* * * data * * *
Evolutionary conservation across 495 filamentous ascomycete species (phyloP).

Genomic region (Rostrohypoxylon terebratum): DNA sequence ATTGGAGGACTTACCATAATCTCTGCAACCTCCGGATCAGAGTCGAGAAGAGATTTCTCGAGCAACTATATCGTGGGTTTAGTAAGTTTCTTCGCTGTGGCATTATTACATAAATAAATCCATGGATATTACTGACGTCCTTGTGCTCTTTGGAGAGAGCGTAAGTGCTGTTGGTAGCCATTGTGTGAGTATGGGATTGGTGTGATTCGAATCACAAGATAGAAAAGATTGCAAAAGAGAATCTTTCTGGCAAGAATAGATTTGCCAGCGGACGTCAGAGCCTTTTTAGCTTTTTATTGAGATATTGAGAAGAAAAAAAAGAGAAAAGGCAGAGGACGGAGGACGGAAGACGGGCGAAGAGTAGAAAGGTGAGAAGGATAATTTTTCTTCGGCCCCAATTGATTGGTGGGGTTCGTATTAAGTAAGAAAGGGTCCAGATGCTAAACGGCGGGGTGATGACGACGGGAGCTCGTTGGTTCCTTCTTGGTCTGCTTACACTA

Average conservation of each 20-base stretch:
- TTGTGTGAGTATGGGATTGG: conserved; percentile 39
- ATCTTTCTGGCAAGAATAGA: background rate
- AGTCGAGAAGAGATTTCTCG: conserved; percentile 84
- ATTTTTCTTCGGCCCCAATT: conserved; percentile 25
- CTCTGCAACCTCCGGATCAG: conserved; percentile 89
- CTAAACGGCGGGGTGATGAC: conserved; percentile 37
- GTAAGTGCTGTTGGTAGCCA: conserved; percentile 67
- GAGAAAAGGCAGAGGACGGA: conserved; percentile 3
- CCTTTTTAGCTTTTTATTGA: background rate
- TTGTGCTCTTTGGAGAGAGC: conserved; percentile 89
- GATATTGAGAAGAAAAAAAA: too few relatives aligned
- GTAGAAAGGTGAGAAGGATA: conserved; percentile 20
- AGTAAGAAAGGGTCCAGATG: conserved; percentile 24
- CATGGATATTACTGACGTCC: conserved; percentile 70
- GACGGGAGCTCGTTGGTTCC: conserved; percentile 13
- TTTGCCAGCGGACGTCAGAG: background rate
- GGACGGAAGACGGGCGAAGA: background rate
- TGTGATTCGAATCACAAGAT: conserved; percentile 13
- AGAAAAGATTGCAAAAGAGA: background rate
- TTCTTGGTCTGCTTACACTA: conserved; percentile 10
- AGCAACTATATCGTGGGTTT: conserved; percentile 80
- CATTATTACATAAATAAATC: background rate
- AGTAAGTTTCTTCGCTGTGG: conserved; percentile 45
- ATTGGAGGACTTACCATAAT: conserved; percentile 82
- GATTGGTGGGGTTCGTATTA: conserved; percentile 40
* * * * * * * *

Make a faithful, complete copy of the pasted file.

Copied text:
Evolutionary conservation across 495 filamentous ascomycete species (phyloP).

Genomic region (Rostrohypoxylon terebratum): DNA sequence ATTGGAGGACTTACCATAATCTCTGCAACCTCCGGATCAGAGTCGAGAAGAGATTTCTCGAGCAACTATATCGTGGGTTTAGTAAGTTTCTTCGCTGTGGCATTATTACATAAATAAATCCATGGATATTACTGACGTCCTTGTGCTCTTTGGAGAGAGCGTAAGTGCTGTTGGTAGCCATTGTGTGAGTATGGGATTGGTGTGATTCGAATCACAAGATAGAAAAGATTGCAAAAGAGAATCTTTCTGGCAAGAATAGATTTGCCAGCGGACGTCAGAGCCTTTTTAGCTTTTTATTGAGATATTGAGAAGAAAAAAAAGAGAAAAGGCAGAGGACGGAGGACGGAAGACGGGCGAAGAGTAGAAAGGTGAGAAGGATAATTTTTCTTCGGCCCCAATTGATTGGTGGGGTTCGTATTAAGTAAGAAAGGGTCCAGATGCTAAACGGCGGGGTGATGACGACGGGAGCTCGTTGGTTCCTTCTTGGTCTGCTTACACTA

Average conservation of each 20-base stretch:
- TTGTGTGAGTATGGGATTGG: conserved; percentile 39
- ATCTTTCTGGCAAGAATAGA: background rate
- AGTCGAGAAGAGATTTCTCG: conserved; percentile 84
- ATTTTTCTTCGGCCCCAATT: conserved; percentile 25
- CTCTGCAACCTCCGGATCAG: conserved; percentile 89
- CTAAACGGCGGGGTGATGAC: conserved; percentile 37
- GTAAGTGCTGTTGGTAGCCA: conserved; percentile 67
- GAGAAAAGGCAGAGGACGGA: conserved; percentile 3
- CCTTTTTAGCTTTTTATTGA: background rate
- TTGTGCTCTTTGGAGAGAGC: conserved; percentile 89
- GATATTGAGAAGAAAAAAAA: too few relatives aligned
- GTAGAAAGGTGAGAAGGATA: conserved; percentile 20
- AGTAAGAAAGGGTCCAGATG: conserved; percentile 24
- CATGGATATTACTGACGTCC: conserved; percentile 70
- GACGGGAGCTCGTTGGTTCC: conserved; percentile 13
- TTTGCCAGCGGACGTCAGAG: background rate
- GGACGGAAGACGGGCGAAGA: background rate
- TGTGATTCGAATCACAAGAT: conserved; percentile 13
- AGAAAAGATTGCAAAAGAGA: background rate
- TTCTTGGTCTGCTTACACTA: conserved; percentile 10
- AGCAACTATATCGTGGGTTT: conserved; percentile 80
- CATTATTACATAAATAAATC: background rate
- AGTAAGTTTCTTCGCTGTGG: conserved; percentile 45
- ATTGGAGGACTTACCATAAT: conserved; percentile 82
- GATTGGTGGGGTTCGTATTA: conserved; percentile 40